International Women’s Day was this week. Costa Rica takes the lead in establishing progress.
Declaring that the empowerment of the world’s women is “a global imperative,” UN Secretary-General Ban Ki-moon has announced the first-ever High-Level Panel on Women’s Economic Empowerment.
The establishment of the Panel, backed by the United Kingdom, the World Bank Group and UN Women, was proclaimed in Davos, Switzerland, the venue of the annual World Economic Forum (WEF), on January 21.
The announcement did not surprise observers: The UN’s fifth Sustainable Development Goal (SDG 5) envisages achievement of gender equality and empowerment of all women and girls. And gender equality is one of the ten key global challenges the WEF has singled out this year for the four-day event concluding January 23.
“It will take another 118 years”
For the past decade, the World Economic Forum has been measuring the pace of change through the Global Gender Gap Report. With a decade of data, this edition of the Global Gender Gap Report – first published in 2006 – shows that “while the world has made progress overall, stubborn inequalities remain.” At this rate, “it will take the world another 118 years – or until 2133 – to close the economic gap entirely,” says the report.
This is because, as the report finds, despite an additional quarter of a billion women entering the global workforce since 2006, wage inequality persists, with women only now earning what men did a decade ago.
The global gender gap across health, education, economic opportunity and politics has closed by only 4% in the past 10 years, with the economic gap closing by just 3%, suggesting it will take another 118 years to close this gap completely.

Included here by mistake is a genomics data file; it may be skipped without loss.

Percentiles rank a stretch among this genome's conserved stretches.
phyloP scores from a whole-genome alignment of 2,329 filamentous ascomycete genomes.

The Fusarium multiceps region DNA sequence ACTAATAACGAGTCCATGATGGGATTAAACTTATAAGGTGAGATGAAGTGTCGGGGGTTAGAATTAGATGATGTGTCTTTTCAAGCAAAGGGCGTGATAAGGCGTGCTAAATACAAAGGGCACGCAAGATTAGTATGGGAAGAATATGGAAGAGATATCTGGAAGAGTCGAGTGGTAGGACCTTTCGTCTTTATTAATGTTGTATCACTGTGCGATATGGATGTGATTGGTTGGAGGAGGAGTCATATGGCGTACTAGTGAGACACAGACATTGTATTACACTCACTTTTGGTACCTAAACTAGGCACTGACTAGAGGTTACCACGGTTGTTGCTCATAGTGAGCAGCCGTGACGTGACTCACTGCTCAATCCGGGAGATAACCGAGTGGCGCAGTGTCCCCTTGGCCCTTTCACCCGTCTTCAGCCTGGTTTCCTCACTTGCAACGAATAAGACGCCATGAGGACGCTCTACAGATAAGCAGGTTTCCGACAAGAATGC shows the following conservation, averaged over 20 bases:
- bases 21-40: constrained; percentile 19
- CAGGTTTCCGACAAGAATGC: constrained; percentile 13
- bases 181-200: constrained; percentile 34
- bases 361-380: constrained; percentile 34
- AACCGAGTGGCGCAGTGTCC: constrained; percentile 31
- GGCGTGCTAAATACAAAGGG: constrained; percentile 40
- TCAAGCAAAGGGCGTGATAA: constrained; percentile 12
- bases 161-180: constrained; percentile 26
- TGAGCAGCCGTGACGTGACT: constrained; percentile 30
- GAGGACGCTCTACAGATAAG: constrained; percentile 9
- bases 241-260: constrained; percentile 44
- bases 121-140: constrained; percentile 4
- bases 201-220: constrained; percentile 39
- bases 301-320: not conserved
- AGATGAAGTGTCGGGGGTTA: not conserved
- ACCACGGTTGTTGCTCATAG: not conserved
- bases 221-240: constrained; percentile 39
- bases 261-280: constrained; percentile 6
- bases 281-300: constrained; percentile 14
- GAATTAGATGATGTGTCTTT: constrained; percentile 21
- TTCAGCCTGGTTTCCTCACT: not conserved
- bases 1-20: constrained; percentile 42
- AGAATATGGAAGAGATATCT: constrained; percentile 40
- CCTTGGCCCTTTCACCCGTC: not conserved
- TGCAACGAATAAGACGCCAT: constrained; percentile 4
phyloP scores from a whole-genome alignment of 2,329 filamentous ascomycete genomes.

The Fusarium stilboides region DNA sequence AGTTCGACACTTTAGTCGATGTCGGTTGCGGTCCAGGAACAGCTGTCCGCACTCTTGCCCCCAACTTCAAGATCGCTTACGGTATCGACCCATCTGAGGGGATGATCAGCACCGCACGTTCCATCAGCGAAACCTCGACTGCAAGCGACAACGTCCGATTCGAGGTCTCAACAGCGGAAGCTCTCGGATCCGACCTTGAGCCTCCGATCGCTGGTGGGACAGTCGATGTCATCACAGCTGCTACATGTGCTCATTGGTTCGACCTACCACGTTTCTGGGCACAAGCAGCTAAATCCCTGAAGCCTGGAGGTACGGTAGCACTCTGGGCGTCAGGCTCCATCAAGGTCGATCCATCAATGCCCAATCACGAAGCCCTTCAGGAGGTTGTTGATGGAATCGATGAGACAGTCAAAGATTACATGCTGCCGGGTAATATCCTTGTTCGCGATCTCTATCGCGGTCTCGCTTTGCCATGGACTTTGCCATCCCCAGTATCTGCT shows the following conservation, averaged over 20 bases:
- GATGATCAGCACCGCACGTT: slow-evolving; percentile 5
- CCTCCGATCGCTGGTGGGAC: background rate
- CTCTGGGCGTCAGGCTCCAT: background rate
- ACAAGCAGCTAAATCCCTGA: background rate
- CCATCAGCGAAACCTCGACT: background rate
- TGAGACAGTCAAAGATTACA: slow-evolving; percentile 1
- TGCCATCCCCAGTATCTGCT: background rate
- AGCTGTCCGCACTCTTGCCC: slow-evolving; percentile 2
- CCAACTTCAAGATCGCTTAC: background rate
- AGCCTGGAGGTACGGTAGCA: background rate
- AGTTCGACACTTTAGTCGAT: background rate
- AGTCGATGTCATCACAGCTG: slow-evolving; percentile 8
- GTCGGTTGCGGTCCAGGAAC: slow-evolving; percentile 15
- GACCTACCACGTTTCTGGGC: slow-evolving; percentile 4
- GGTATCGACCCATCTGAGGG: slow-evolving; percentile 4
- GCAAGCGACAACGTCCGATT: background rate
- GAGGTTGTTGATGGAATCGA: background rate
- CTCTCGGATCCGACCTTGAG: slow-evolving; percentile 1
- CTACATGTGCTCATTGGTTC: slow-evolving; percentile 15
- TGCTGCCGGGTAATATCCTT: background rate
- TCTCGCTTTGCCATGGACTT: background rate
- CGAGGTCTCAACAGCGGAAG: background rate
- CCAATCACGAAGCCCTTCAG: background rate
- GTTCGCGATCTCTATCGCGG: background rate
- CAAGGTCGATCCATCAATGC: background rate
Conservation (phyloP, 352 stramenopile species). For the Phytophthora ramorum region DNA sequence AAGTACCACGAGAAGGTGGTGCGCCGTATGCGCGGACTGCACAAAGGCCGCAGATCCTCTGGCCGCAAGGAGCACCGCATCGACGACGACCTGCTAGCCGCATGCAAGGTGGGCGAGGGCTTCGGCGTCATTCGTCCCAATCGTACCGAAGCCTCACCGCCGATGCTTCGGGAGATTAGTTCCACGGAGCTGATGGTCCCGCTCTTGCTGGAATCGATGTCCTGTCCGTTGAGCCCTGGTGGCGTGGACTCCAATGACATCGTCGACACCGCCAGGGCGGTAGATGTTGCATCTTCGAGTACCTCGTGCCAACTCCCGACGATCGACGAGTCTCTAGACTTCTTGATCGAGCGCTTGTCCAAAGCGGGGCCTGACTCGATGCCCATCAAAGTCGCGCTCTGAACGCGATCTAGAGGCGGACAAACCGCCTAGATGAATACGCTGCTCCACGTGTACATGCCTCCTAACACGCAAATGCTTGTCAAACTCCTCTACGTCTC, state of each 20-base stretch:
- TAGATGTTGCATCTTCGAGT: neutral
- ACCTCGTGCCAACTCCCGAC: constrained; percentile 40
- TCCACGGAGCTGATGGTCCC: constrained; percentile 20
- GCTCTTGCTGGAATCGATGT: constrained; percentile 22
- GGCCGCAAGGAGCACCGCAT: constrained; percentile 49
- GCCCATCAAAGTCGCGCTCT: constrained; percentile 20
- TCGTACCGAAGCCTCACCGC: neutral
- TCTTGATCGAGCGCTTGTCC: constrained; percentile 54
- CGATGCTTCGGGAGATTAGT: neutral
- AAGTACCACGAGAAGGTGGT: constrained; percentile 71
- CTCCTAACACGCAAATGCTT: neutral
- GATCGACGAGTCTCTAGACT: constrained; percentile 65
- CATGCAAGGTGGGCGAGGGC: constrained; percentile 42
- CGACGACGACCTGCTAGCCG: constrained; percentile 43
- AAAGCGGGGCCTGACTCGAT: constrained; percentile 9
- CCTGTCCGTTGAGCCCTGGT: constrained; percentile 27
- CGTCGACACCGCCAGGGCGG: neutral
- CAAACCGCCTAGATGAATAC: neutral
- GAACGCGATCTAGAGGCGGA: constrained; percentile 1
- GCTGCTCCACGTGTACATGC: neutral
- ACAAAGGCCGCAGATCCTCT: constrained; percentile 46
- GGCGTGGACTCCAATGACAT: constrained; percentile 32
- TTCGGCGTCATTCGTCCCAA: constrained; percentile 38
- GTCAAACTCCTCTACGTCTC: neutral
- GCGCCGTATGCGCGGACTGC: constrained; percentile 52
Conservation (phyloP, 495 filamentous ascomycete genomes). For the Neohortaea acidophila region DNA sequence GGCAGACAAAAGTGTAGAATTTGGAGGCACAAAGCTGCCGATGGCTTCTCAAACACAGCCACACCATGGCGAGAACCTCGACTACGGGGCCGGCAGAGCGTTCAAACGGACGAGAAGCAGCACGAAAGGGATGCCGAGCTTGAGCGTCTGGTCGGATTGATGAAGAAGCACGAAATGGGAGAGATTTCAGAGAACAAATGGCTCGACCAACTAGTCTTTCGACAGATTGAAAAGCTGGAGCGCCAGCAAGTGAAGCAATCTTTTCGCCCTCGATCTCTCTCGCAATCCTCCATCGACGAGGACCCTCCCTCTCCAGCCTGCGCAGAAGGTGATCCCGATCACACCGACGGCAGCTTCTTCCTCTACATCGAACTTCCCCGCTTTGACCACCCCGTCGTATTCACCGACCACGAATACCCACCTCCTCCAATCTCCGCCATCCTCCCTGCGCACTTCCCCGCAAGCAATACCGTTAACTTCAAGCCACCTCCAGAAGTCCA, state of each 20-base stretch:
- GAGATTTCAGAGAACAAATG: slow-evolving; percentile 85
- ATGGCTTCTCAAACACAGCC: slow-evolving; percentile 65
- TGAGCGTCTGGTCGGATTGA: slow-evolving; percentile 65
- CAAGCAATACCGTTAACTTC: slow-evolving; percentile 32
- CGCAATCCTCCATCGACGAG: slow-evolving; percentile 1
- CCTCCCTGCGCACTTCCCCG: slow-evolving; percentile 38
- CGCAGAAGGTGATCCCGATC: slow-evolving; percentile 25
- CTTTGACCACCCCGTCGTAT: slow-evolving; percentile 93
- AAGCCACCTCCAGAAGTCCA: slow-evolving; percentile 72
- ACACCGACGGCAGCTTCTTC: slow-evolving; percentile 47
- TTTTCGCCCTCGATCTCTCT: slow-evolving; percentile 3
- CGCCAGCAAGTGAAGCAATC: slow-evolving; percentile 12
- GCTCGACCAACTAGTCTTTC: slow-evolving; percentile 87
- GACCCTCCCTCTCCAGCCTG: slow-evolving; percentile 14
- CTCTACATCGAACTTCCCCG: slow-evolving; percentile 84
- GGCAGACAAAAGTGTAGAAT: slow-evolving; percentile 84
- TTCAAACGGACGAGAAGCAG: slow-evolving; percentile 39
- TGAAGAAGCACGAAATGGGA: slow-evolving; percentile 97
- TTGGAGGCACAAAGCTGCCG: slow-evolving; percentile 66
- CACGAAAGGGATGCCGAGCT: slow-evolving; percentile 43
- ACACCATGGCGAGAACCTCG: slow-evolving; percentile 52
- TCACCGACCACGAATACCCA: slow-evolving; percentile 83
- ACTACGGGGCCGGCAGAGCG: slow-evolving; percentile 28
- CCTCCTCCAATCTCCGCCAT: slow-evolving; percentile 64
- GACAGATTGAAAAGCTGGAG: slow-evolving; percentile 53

Asking whether education is failing women, the report finds that the gap has widened in 22% of 145 surveyed countries since 2006 and, while more women than men are enrolling at university in 97 countries, women make up the majority of skilled workers in only 68 countries and the majority of leaders in only four.
The Nordic countries still dominate the Global Gender Gap Index. Ireland is the highest placed non-Nordic country, ranking fifth. Rwanda (6), Philippines (7) and New Zealand (10) are the only non-European countries in the top 10; and the United States falls eight places to 28th.
Making an Investment
On the other hand, research shows that women invest their income back into their families and communities, including in health and education. McKinsey Global Institute estimates that if women in every country were to play an identical role to men in markets, as much as $28 USD trillion would be added to the global economy by 2025.
But at present, women continue to earn less, have fewer assets, bear the burden of unpaid work and care and be largely concentrated in vulnerable and low-paying activities. Women spend more than twice as much time on unpaid care and domestic work as men and women on average are paid 24% less than men globally for the same work.
Moreover, 75% of women’s employment in developing regions is informal and unprotected. These gaps constrain women’s rights and hinder economic growth and productivity.
“A global imperative”
Significantly scaled up actions and political will are therefore considered necessary by the UN to ensure that governments, development organizations and others invest in the economic empowerment of women for the benefit of whole societies.
Against this backdrop, the High-Level Panel on Women’s Economic Empowerment will provide thought leadership and mobilize concrete actions aimed at closing economic gender gaps that persist around the world.